Today, we meet Nevil Shute Norway. The University of Houston's College of Engineering presents this series about the machines that make our civilization run, and the people whose ingenuity created them.
Do you remember On The Beach? It was a wrenching, understated story told through the eyes of the last survivors of nuclear war, waiting to die in Australia. Thirty years ago, the best-selling book, and a fine movie based on it, made a disturbingly realistic case against the nuclear stalemate.
The author was Nevil Shute Norway, born in England in 1899. He wrote under the name Nevil Shute. After serving in WW-I, he trained at Oxford to be an aeronautical engineer. From 1922 to 1933 he worked in airplane and dirigible companies. He also published his first four novels, one of which was made into a movie.
He published nothing more until 1938. During that time he formed an airplane manufacturing company called Airspeed, Ltd. When he left the company to join WW-II in 1939, he'd built it up to a thousand employees. He went back to his books in 1938 and wrote roughly one a year until he died in Australia in 1960.
Shute's books are low-key, but his plots are assembled like Swiss watches -- every piece fits perfectly, and you simply can't put one down after you're 50 pages into it. They also contain astounding technical realism -- far more than you'd think could hold his readers' attention, much less keep them spellbound.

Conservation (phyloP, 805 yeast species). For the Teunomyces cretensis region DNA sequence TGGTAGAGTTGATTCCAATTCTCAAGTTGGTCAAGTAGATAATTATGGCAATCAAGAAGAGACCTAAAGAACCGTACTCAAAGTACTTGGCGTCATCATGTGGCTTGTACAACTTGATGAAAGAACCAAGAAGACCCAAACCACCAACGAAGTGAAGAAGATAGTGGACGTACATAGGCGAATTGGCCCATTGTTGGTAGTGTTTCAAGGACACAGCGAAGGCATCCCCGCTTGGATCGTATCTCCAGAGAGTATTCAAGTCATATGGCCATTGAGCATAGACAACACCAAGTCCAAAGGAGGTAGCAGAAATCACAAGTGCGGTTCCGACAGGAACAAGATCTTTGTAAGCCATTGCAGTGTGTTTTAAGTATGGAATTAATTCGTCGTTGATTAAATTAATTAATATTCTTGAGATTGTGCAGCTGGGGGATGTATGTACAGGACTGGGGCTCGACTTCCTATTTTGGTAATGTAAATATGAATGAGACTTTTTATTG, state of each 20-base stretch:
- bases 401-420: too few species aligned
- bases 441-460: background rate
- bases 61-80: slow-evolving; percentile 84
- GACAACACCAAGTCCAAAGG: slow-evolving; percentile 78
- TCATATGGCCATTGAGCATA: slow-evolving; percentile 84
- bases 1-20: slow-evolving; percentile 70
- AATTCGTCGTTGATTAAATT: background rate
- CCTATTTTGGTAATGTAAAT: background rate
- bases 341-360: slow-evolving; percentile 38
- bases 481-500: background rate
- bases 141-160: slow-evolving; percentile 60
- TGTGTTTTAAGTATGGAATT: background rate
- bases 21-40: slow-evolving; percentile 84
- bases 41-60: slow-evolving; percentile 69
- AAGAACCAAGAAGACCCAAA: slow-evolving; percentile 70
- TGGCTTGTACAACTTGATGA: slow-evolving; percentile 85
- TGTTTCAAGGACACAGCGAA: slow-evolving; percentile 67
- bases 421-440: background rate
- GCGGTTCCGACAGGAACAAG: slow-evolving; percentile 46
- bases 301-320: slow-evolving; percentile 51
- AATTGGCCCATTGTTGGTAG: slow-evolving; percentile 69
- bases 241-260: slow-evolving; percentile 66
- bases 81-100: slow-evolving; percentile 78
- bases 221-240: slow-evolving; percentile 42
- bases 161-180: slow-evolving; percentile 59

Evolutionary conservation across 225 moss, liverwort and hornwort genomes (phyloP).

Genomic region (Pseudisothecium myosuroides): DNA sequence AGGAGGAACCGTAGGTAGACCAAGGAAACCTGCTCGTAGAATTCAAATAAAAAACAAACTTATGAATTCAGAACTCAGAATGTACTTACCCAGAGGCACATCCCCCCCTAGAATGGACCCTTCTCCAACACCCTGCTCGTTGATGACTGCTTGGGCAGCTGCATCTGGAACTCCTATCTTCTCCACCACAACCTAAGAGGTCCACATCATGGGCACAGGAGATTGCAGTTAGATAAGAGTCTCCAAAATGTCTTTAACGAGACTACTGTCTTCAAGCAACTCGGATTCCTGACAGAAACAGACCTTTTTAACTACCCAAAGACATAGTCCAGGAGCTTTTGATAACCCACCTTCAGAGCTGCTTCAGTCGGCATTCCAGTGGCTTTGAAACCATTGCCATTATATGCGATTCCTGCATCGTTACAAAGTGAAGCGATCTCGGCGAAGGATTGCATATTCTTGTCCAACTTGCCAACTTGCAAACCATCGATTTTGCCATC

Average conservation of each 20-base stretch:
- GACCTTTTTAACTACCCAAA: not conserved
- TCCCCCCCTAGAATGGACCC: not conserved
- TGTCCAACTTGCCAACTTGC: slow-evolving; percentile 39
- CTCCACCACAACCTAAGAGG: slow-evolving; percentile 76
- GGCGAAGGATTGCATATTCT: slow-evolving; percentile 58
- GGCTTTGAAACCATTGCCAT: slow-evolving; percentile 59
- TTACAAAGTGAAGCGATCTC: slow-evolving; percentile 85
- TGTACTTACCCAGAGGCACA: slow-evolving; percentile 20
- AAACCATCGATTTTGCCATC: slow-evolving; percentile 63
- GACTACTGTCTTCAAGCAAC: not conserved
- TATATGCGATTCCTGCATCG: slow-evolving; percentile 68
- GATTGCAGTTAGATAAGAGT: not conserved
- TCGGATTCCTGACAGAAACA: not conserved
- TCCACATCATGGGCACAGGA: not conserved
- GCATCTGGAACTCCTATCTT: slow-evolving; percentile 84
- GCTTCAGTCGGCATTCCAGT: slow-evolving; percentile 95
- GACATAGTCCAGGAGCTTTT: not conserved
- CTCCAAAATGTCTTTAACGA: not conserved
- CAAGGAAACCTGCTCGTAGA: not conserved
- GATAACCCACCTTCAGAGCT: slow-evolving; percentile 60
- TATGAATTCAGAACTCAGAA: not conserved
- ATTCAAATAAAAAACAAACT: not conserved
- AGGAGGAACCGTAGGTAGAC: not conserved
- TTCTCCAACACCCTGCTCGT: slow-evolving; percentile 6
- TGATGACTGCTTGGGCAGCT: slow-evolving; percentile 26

His typical hero (or anti-hero) is reserved, capable, and a little mousy. When his book No Highway was made into a movie, Jimmy Stewart played an introverted engineer crossing the Atlantic in an airliner. He discovered that this plane was due to suffer a fatigue failure and then had to convince the disbelieving crew.
Some of his work -- An Old Captivity and In The Wet, for example -- flirted with strange notions of mysticism -- a lot like early Steinbeck. But he always came back to powerful storytelling. The Legacy was Shute in top form. It was also made into a movie, but you're more likely to remember the wonderful television miniseries based on it. It was renamed A Town Like Alice.
By the way, On The Beach wasn't at all typical. Shute was no writer of Greek tragedy. The engineer in him said that we can solve our problems. We don't let them beat us. He once said that he thought of himself as "an engineer who writes books." Despite his extraordinary success -- 23 books, largely best-sellers -- many adapted for movies and television -- despite all this, he was first of all an engineer.
His last book, Trustee from the Toolroom, told of a middle-aged engineer who, as the result of an obligation, had to do an immensly complicated bit of smuggling. The book was a runaway best-seller in 1961, yet it could have doubled as an engineering text. If you've never read any Shute, try him. You'll be surprised.
I'm John Lienhard, at the University of Houston, where we're interested in the way inventive minds work.
The Shute books mentioned here have been reprinted by different publishers and even under various titles. I recommend you check your library's on-line catalog for his works. You will be in for some fun.